How to Illuminate Your Yard With Landscape Lighting
Define the Purpose for Landscape Lighting
Before you invest in any landscape lighting, ask yourself what your purposes are for wanting illumination in your backyard. Perhaps you want to set a soft, romantic mood during the evening hours. Maybe you have a bench or a shadowy garden corner you need to illuminate for security reasons. A path leading through the garden may require landscape lighting to mark its boundaries. You might want to highlight some features of your backyard like a water fountain or pond.
Make a Sketch of Your Yard
After you have defined your reasons for wanting to add landscape lighting, sketch your yard. Include in the sketch existing lights, buildings, benches, trees and shrubs, as well as the vegetation and decorations in the garden. Each of these items will reflect light or absorb it. Estimate the height of each of the objects, especially the foliage.
Decide Where Landscape Lighting Should Go
Match the reason for lighting to specific locations in your backyard. You may want to illuminate a bench along the path with a pole-type lamp placed behind it. A soft mood can be achieved by hiding landscape lighting under shrubs. A path may require a series of short stake lights along its border on one side or on both sides (Image 1). A water fountain can be enhanced with a spotlight (Image 2), and a pond can have soft lighting around its perimeter.
Determine How Much Effort You Want to Expend
The landscape lighting that requires the greatest effort to install is 120-volt lighting. Wiring for these types of garden lights must be buried at a depth of 18 inches or encased in conduit to protect it from water. A licensed electrician has to install the electrical components.
Low-voltage landscape lighting for the backyard needs only an outdoor receptacle and a transformer. The transformer converts the 120 volts coming from the household line to a usable 12 volts to operate the lights.
The easiest landscape lighting to place in the backyard is solar lighting (below). This type of lighting has no cords to be hidden. It should be positioned in such a way that the photovoltaic cell in the lighting fixture receives enough light during the day to allow it to shine at night.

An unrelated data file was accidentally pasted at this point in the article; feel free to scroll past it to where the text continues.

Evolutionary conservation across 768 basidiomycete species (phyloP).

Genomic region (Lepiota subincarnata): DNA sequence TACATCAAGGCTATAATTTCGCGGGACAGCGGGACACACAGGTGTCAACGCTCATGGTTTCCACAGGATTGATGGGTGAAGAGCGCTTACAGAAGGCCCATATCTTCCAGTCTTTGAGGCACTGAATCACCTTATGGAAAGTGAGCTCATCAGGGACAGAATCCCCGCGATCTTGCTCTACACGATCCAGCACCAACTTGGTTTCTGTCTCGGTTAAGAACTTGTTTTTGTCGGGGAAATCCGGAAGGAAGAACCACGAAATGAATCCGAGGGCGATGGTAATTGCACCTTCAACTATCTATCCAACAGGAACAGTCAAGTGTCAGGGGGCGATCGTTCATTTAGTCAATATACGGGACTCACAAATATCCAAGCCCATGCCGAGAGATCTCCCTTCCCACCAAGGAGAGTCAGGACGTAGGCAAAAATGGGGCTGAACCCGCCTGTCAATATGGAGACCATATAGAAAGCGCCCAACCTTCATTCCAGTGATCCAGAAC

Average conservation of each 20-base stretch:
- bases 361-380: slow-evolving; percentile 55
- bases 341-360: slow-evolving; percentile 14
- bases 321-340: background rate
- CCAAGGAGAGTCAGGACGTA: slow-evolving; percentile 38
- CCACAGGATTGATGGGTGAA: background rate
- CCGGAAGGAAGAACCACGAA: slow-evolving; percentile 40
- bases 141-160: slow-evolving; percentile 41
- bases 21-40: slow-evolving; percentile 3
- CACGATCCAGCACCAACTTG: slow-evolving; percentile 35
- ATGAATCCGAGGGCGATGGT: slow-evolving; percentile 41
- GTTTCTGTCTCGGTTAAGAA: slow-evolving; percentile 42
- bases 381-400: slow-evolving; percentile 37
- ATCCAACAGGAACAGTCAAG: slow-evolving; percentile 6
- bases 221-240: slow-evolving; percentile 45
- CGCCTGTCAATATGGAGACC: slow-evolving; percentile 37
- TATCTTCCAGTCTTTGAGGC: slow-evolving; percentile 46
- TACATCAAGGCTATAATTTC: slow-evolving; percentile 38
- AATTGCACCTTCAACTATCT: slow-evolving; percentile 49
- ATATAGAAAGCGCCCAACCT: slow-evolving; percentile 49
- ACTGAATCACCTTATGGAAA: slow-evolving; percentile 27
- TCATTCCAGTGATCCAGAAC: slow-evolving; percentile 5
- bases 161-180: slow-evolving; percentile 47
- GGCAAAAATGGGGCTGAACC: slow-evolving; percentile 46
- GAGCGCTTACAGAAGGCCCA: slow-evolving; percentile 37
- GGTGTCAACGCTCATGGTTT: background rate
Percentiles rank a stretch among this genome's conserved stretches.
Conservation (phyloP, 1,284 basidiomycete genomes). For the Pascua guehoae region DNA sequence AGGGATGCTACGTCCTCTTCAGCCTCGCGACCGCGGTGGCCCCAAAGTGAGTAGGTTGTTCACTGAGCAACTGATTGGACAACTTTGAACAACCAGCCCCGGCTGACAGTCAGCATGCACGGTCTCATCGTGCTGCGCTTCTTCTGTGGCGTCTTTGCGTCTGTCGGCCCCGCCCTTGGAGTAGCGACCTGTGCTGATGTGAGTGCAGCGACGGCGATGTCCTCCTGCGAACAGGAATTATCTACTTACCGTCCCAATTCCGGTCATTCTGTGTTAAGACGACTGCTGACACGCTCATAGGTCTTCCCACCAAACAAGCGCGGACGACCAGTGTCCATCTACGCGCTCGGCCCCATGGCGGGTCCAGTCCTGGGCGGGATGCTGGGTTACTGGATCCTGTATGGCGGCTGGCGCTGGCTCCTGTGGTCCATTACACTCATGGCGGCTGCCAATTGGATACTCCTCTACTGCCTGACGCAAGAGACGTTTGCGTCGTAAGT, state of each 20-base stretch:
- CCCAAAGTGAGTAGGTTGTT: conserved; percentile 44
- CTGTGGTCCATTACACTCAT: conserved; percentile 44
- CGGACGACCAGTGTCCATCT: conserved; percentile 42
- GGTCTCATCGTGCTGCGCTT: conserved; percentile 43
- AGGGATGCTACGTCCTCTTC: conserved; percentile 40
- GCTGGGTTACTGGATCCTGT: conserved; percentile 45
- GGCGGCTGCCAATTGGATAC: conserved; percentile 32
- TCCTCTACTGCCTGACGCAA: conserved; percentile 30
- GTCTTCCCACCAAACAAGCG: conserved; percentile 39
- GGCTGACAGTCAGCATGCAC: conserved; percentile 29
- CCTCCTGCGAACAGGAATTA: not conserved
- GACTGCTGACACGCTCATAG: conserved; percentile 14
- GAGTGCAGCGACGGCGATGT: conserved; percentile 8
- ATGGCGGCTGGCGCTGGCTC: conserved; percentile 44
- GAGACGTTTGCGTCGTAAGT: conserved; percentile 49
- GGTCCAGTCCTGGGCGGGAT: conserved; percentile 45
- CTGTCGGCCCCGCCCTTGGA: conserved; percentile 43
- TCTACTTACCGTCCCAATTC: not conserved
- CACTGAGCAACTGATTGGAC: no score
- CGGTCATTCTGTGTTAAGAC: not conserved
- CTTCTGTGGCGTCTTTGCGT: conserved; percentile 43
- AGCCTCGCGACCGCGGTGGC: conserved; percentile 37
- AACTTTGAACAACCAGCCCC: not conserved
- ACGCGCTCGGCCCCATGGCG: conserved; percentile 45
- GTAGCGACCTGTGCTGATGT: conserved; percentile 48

Set a Budget and Buy the Lights
Most Expensive: High-voltage landscape lighting at $100 or more per light
Information: Add on the cost of labor for the electrical contractor installing the wiring to cost of lighting for an additional fee.
Lower Cost: Low-voltage landscape lighting at $30 to $300 per light
Information: This type of lighting can easily be installed by a do-it-yourselfer.
Least Expensive: Solar lighting
Information: Since solar lights rely upon the rays of the sun and an inbuilt photovoltaic device to work, they do not necessitate installation costs or a lot of money to operate. The initial price of the solar lights is the only cost which will be incurred. Tip: If you're lighting a darkened portion of your garden and the solar landscape light will not receive adequate sunlight during the day, you will need to have a solar panel installed in a high-sunlight location and run wiring to your solar lights.
Set Up the Lighting
If you wish to highlight a single item in your garden like a statue, gazing ball or fountain, you should consider using a few landscape lighting fixtures with lower intensity bulbs. Place these at various angles and distances. A single bright light shining directly on the object will create harsh shadows.
Landscape lights that make soft spots of light are good for garden paths. Space the lights at equal distances along the path you want illuminated.
Blue tinted lights allow for a moonlight-type mood in your garden landscape.